Experimental pain studies in humans have shown that women display greater sensitivity to pressure, electrical, thermal, and intramuscular injections of irritating solutions, Dr. Arnold explains. A study that used positron emission tomography (PET) showed that when a heat stimulus was adjusted to elicit the same pain report in men and women, men showed an activation pattern that suggested sensory process dominance, while women showed activation suggesting affective integration of sensory input.5 “It’s not clear what this means, but maybe neuroimaging can help us understand sex differences in pain responses,” says Dr. Arnold.
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Explore This IssueMarch 2011
“The next big area is the influence of hormonal factors. What’s happening in girls to increase the prevalence of migraine, temporomandibular disorders, and other pain conditions at puberty?” she asks. Data collected to date suggest that fluctuating estrogen levels during the menstrual cycle may intensify musculoskeletal pain and migraine symptoms.
“We also think that the peripheral and central effects of estrogen may be divergent and that estrogens can have pro- and antiinflammatory effects. Estrogen may also affect the endogenous opiate system,” says Dr. Arnold. “The bottom line is that a role for estrogen is suggested, but it’s a complicated one and still under study.”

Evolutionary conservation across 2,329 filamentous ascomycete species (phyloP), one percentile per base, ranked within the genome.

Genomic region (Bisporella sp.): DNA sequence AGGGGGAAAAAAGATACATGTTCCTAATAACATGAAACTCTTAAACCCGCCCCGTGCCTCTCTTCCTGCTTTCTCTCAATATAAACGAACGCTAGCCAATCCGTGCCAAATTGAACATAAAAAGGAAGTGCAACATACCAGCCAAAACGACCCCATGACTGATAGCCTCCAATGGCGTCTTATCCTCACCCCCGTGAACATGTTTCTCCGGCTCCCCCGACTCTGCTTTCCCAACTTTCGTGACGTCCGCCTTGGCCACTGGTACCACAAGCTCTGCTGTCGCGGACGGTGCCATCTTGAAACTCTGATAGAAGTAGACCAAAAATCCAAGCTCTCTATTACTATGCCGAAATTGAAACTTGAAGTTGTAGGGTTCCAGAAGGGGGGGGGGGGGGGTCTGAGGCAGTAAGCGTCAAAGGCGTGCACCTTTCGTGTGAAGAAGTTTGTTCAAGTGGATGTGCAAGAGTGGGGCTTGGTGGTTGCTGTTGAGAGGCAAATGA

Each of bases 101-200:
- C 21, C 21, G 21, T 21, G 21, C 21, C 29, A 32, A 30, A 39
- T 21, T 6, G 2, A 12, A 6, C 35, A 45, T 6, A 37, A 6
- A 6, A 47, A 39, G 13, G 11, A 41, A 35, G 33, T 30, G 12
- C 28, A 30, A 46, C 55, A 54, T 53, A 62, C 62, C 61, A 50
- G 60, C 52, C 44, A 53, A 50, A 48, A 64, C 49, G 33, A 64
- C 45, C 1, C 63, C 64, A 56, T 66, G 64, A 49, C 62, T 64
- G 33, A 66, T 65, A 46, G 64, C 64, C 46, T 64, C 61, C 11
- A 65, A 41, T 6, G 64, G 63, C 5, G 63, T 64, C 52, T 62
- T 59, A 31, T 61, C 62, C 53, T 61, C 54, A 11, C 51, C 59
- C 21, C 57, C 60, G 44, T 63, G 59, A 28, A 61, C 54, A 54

Mechanisms for pain coping also differ in men and women, according to Dr. Arnold, with women generally being at greater risk for internal catastrophizing, or “focusing on overwhelming, negative aspects,” in response to pain, she explains. Catastrophizing contributes to the pain experience and may account for sex differences in diffuse noxious inhibitory controls (DNIC). Dr. Arnold says that men show greater DNIC, a descending pathway that modulates pain inputs to the brain, than women do. Further, sex differences in DNIC are not significant after catastrophizing has been controlled for.6,7
Not surprisingly, investigators in this field have also explored how gender roles and expectations influence pain perceptions. The male norm is marked by increased pain tolerance, the female norm by acceptance of pain as a normal part of life, with more leeway for expression about it. When individuals are evaluated for “masculinity” and “femininity,” explains Dr. Arnold, greater femininity predicts more intense experimentally induced pain.4
Compared with men, women are at greater risk for pain undertreatment. “Maybe it’s because women express pain more. When a man finally says something about pain, he’s taken more seriously,” she says. “On the other hand, a woman’s psychological complaints are taken more seriously than men’s.”
In coming years, Dr. Arnold hopes that clinicians can be educated to think about chronic pain as a disease process. She adds that one goal might be to find ways to accurately assess DNIC in a busy clinic. She also urges her colleagues to take advantage of a multidisciplinary approach to pain management and to individualize treatment.
Studying Pain in Children
At the start of her presentation on pain in children, Laura E. Schanberg, MD, professor of pediatrics at Duke University School of Medicine in Durham, N.C., reminded her audience that prior to the 1990s, infants and young children received minimal anesthesia and little or no postoperative pain management. As recently as 1986, half of pediatricians, surgeons, and family practitioners assumed that infants did not experience pain in the first month of life.8